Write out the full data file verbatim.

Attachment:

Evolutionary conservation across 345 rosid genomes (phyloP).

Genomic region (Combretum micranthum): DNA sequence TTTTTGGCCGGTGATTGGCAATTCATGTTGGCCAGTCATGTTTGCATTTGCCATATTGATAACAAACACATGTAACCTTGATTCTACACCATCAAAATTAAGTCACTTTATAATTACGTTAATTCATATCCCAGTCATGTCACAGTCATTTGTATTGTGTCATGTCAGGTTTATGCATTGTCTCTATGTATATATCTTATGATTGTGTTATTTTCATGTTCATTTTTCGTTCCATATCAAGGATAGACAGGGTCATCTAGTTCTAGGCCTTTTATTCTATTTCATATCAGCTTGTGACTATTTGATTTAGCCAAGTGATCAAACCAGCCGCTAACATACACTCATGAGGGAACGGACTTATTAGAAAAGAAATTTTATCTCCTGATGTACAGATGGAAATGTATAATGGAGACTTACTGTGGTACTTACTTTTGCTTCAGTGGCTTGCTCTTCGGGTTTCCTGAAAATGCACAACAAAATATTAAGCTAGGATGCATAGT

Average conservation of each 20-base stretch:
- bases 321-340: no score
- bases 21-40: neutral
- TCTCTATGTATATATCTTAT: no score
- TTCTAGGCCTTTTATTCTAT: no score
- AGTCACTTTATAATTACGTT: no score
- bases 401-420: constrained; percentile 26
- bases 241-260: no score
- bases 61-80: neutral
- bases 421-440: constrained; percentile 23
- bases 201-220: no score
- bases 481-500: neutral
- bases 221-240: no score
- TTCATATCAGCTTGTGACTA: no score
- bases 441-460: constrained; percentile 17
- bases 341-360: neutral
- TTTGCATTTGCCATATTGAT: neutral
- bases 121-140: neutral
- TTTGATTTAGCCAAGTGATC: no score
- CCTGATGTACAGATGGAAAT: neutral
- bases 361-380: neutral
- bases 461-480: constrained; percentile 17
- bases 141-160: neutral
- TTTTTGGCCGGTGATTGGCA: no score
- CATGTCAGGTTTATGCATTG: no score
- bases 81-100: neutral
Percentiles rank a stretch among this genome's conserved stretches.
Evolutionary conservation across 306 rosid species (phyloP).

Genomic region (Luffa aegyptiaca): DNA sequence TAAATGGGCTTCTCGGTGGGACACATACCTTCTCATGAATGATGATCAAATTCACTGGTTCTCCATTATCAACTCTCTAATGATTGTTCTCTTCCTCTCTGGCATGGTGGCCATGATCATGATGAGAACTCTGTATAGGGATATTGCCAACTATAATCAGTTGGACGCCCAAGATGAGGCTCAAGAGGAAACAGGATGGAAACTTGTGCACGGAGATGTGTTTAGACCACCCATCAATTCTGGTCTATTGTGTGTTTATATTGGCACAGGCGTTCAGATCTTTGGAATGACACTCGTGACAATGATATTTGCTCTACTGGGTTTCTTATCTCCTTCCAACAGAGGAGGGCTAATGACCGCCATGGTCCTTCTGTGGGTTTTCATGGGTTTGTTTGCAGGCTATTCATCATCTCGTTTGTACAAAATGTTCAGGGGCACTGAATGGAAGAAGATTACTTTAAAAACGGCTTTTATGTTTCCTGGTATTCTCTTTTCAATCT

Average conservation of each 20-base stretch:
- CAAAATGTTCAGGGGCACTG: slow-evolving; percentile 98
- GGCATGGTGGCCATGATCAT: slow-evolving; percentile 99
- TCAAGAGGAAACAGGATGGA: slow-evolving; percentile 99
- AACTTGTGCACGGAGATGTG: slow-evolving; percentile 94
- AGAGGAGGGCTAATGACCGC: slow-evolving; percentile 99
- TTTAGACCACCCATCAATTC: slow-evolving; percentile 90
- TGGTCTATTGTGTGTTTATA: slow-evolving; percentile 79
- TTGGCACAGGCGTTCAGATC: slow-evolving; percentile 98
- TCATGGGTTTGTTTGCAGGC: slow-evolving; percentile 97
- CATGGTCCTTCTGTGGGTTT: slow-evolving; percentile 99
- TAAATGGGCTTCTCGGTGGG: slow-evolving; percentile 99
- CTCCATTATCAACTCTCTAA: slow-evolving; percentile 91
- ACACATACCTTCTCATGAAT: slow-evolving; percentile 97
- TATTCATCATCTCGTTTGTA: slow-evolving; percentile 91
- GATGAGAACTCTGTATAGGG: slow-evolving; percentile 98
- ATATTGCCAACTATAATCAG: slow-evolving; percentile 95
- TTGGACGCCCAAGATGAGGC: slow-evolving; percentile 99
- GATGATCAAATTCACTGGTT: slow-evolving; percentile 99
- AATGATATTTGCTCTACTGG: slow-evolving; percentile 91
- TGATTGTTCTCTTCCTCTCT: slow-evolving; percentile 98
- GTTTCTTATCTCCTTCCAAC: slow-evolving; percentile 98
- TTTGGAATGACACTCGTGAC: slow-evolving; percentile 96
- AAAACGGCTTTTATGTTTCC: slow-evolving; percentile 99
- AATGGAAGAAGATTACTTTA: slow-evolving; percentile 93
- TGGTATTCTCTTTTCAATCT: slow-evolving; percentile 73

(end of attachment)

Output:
Evolutionary conservation across 345 rosid genomes (phyloP).

Genomic region (Combretum micranthum): DNA sequence TTTTTGGCCGGTGATTGGCAATTCATGTTGGCCAGTCATGTTTGCATTTGCCATATTGATAACAAACACATGTAACCTTGATTCTACACCATCAAAATTAAGTCACTTTATAATTACGTTAATTCATATCCCAGTCATGTCACAGTCATTTGTATTGTGTCATGTCAGGTTTATGCATTGTCTCTATGTATATATCTTATGATTGTGTTATTTTCATGTTCATTTTTCGTTCCATATCAAGGATAGACAGGGTCATCTAGTTCTAGGCCTTTTATTCTATTTCATATCAGCTTGTGACTATTTGATTTAGCCAAGTGATCAAACCAGCCGCTAACATACACTCATGAGGGAACGGACTTATTAGAAAAGAAATTTTATCTCCTGATGTACAGATGGAAATGTATAATGGAGACTTACTGTGGTACTTACTTTTGCTTCAGTGGCTTGCTCTTCGGGTTTCCTGAAAATGCACAACAAAATATTAAGCTAGGATGCATAGT

Average conservation of each 20-base stretch:
- bases 321-340: no score
- bases 21-40: neutral
- TCTCTATGTATATATCTTAT: no score
- TTCTAGGCCTTTTATTCTAT: no score
- AGTCACTTTATAATTACGTT: no score
- bases 401-420: constrained; percentile 26
- bases 241-260: no score
- bases 61-80: neutral
- bases 421-440: constrained; percentile 23
- bases 201-220: no score
- bases 481-500: neutral
- bases 221-240: no score
- TTCATATCAGCTTGTGACTA: no score
- bases 441-460: constrained; percentile 17
- bases 341-360: neutral
- TTTGCATTTGCCATATTGAT: neutral
- bases 121-140: neutral
- TTTGATTTAGCCAAGTGATC: no score
- CCTGATGTACAGATGGAAAT: neutral
- bases 361-380: neutral
- bases 461-480: constrained; percentile 17
- bases 141-160: neutral
- TTTTTGGCCGGTGATTGGCA: no score
- CATGTCAGGTTTATGCATTG: no score
- bases 81-100: neutral
Percentiles rank a stretch among this genome's conserved stretches.
Evolutionary conservation across 306 rosid species (phyloP).

Genomic region (Luffa aegyptiaca): DNA sequence TAAATGGGCTTCTCGGTGGGACACATACCTTCTCATGAATGATGATCAAATTCACTGGTTCTCCATTATCAACTCTCTAATGATTGTTCTCTTCCTCTCTGGCATGGTGGCCATGATCATGATGAGAACTCTGTATAGGGATATTGCCAACTATAATCAGTTGGACGCCCAAGATGAGGCTCAAGAGGAAACAGGATGGAAACTTGTGCACGGAGATGTGTTTAGACCACCCATCAATTCTGGTCTATTGTGTGTTTATATTGGCACAGGCGTTCAGATCTTTGGAATGACACTCGTGACAATGATATTTGCTCTACTGGGTTTCTTATCTCCTTCCAACAGAGGAGGGCTAATGACCGCCATGGTCCTTCTGTGGGTTTTCATGGGTTTGTTTGCAGGCTATTCATCATCTCGTTTGTACAAAATGTTCAGGGGCACTGAATGGAAGAAGATTACTTTAAAAACGGCTTTTATGTTTCCTGGTATTCTCTTTTCAATCT

Average conservation of each 20-base stretch:
- CAAAATGTTCAGGGGCACTG: slow-evolving; percentile 98
- GGCATGGTGGCCATGATCAT: slow-evolving; percentile 99
- TCAAGAGGAAACAGGATGGA: slow-evolving; percentile 99
- AACTTGTGCACGGAGATGTG: slow-evolving; percentile 94
- AGAGGAGGGCTAATGACCGC: slow-evolving; percentile 99
- TTTAGACCACCCATCAATTC: slow-evolving; percentile 90
- TGGTCTATTGTGTGTTTATA: slow-evolving; percentile 79
- TTGGCACAGGCGTTCAGATC: slow-evolving; percentile 98
- TCATGGGTTTGTTTGCAGGC: slow-evolving; percentile 97
- CATGGTCCTTCTGTGGGTTT: slow-evolving; percentile 99
- TAAATGGGCTTCTCGGTGGG: slow-evolving; percentile 99
- CTCCATTATCAACTCTCTAA: slow-evolving; percentile 91
- ACACATACCTTCTCATGAAT: slow-evolving; percentile 97
- TATTCATCATCTCGTTTGTA: slow-evolving; percentile 91
- GATGAGAACTCTGTATAGGG: slow-evolving; percentile 98
- ATATTGCCAACTATAATCAG: slow-evolving; percentile 95
- TTGGACGCCCAAGATGAGGC: slow-evolving; percentile 99
- GATGATCAAATTCACTGGTT: slow-evolving; percentile 99
- AATGATATTTGCTCTACTGG: slow-evolving; percentile 91
- TGATTGTTCTCTTCCTCTCT: slow-evolving; percentile 98
- GTTTCTTATCTCCTTCCAAC: slow-evolving; percentile 98
- TTTGGAATGACACTCGTGAC: slow-evolving; percentile 96
- AAAACGGCTTTTATGTTTCC: slow-evolving; percentile 99
- AATGGAAGAAGATTACTTTA: slow-evolving; percentile 93
- TGGTATTCTCTTTTCAATCT: slow-evolving; percentile 73